As Coronavirus Cases Rise, The Future of Travel and Leisure Businesses Remain Uncertain. | Lee Chandler

Over the past few weeks, the coronavirus pandemic has gripped the world with a renewed
sense of concern and uncertainty. While initially hard-hit states like New York have begun to
reopen, southern regions like Arizona and Texas have begun to report record-breaking numbers
of new cases. The financial markets have taken note of this, with the Dow falling nearly 4% the
week of June 22 nd , but not all industries are affected equally. As the time frame of the
coronavirus remains uncertain, many of the companies being negatively impacted the most are
those in the hotel, travel, and leisure businesses. By extension, states and other regions relying on
tourism as a key source of revenue are also being negatively impacted.
A prime example of this is loss of revenue for hotels and attractions in states like Hawaii
and Florida. This past week, hotels on all of the Hawaiian Islands saw significant declines in
both their revenue per available room (“RevPAR”) and average daily rates (ADR). As of now,
the hotel industry in Hawaii has experienced a 95.5% year-over-year decline in “statewide room
revenue,” indeed highlighting the severity of the situation. Meanwhile, major theme parks in
Florida, most notably Disney World, have elected to remain closed. While Disney does have
tentative plans to reopen during Q3 of 2020, over 7,000 people have signed an online petition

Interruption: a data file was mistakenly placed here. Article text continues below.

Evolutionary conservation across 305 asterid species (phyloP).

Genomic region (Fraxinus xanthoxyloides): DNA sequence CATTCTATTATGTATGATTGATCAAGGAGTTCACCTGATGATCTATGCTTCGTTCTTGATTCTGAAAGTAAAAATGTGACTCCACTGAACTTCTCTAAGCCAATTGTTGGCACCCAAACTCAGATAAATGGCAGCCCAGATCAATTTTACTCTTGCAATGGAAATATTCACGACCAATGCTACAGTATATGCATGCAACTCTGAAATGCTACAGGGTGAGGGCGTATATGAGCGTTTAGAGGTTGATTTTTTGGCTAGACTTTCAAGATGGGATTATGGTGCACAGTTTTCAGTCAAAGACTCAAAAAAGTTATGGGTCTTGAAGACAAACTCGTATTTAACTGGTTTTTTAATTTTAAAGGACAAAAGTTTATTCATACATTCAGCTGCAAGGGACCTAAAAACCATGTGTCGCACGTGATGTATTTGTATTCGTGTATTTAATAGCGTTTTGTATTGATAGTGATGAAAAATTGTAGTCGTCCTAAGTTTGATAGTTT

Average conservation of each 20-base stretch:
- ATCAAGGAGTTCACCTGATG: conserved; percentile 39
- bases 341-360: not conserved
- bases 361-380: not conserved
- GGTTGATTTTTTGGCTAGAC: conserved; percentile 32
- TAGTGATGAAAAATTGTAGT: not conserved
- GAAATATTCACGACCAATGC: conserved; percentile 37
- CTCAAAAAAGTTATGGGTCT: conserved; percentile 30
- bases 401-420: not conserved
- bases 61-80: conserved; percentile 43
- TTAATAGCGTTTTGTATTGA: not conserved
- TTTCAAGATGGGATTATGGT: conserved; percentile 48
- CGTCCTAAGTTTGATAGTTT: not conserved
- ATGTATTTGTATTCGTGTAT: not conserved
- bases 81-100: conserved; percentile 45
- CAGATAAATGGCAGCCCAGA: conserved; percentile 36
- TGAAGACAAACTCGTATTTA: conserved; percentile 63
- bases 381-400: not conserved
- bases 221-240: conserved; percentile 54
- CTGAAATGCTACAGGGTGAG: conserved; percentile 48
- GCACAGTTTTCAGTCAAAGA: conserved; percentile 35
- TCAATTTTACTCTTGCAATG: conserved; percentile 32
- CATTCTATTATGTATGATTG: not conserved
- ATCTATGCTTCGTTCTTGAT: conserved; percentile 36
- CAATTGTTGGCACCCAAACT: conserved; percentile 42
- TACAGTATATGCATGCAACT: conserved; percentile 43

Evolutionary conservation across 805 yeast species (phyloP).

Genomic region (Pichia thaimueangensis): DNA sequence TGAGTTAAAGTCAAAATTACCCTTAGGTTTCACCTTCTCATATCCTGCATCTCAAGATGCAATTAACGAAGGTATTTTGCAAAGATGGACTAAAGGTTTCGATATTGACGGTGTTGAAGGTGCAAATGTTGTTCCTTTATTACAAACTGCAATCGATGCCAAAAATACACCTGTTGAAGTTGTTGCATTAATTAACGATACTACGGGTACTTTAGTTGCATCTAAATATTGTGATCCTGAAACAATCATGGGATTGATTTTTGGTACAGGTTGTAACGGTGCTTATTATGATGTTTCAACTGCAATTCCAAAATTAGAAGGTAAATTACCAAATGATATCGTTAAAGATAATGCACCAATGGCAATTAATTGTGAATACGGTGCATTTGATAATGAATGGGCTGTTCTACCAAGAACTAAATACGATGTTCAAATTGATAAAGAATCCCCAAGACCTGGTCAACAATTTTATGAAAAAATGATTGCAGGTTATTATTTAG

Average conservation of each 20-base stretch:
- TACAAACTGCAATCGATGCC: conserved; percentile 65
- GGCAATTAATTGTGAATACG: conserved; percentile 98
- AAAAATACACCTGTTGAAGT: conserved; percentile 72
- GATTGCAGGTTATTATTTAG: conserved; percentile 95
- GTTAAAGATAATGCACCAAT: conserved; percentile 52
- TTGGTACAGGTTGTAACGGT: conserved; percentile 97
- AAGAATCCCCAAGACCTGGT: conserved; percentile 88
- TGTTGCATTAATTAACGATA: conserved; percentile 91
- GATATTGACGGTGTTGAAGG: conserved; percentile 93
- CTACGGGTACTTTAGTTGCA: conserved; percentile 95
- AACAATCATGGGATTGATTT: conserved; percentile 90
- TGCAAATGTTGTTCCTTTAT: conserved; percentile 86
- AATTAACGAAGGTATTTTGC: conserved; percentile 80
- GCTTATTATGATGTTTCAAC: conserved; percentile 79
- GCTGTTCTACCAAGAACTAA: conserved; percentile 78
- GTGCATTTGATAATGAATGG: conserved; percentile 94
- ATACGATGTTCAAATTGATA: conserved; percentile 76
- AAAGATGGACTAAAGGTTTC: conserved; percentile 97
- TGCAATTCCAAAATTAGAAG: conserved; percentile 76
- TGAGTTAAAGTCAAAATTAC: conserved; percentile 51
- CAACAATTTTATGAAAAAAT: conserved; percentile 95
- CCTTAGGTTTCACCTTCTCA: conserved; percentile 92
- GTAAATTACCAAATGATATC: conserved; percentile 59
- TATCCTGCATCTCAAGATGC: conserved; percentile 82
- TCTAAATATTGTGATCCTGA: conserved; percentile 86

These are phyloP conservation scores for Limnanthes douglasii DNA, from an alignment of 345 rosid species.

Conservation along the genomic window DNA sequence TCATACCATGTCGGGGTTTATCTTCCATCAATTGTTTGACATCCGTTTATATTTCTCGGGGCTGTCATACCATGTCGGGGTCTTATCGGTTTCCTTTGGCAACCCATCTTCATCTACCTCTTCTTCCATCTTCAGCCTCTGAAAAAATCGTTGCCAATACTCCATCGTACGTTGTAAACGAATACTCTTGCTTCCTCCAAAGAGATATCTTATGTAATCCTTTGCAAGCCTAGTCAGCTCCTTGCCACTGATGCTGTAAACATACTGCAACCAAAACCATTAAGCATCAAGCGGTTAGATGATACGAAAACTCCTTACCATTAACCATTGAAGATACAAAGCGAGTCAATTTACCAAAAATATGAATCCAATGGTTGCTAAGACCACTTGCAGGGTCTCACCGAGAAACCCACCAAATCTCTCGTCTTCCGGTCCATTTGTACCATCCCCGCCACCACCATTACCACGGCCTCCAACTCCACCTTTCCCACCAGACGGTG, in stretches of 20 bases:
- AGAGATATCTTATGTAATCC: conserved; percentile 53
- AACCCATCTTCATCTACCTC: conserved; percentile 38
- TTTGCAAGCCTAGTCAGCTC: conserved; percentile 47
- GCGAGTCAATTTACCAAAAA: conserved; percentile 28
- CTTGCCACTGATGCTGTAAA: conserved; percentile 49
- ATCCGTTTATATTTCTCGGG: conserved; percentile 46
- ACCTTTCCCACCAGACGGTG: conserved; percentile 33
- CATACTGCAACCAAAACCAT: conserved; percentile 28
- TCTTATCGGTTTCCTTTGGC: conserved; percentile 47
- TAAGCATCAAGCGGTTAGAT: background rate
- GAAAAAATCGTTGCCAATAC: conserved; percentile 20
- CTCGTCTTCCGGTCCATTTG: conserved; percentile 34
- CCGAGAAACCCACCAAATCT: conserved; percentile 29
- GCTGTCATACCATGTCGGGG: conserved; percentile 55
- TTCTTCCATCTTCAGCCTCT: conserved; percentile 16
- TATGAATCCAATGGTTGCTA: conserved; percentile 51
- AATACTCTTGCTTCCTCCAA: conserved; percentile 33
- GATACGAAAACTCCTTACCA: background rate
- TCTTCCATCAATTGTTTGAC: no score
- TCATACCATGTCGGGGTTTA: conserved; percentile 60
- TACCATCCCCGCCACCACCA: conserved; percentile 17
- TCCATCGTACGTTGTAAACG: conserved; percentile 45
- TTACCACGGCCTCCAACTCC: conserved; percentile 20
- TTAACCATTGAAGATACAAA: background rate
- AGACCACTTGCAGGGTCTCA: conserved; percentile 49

asking that the company’s parks remain closed longer. Disney has already reported Q2 revenue
losses of approximately $1 billion, and it is unlikely that the extended period of closure will be
any less forgiving on their income statement.
These business horror-stories are not confined to American enterprises, either. While
much of China had resumed relatively-normal operations in early June, markets and airports
have begun to experience restrictions yet again as cases in Beijing and other populated areas rise.
Similarly, Carnival Corp (NYSE: CCL), which is incorporated in Panama, has been forced to
completely cease its global operations, resulting in the company reporting negative EPS (-$3.30)
more than double that of analyst estimates (-$1.56) while also missing revenue estimates by over
$400 million. Similar to its land-based leisure counterparts, Carnival, along with other major
cruise lines, remain at the mercy of the coronavirus and its spread as they desperately seek to
return operations to relative normalcy.
As the coronavirus continues to plague both out society and our economy, it is unclear
what will lie ahead for the travel and leisure businesses across the world. Perhaps the most at risk
are small or locally-owned hotels and other similar businesses, as they often last the resources to
engage in large financing efforts. However, the longer the coronavirus persists as a global enemy
of society, the greater the possibility that even the most gargantuan of corporations will be
pushed to their financial limits.

Works Cited:
(n.d.). Retrieved July 03, 2020, from
Whitten, S. (2020, June 25). Walt Disney World employees petition to delay reopening as
coronavirus cases surge in Florida. Retrieved July 03, 2020, from

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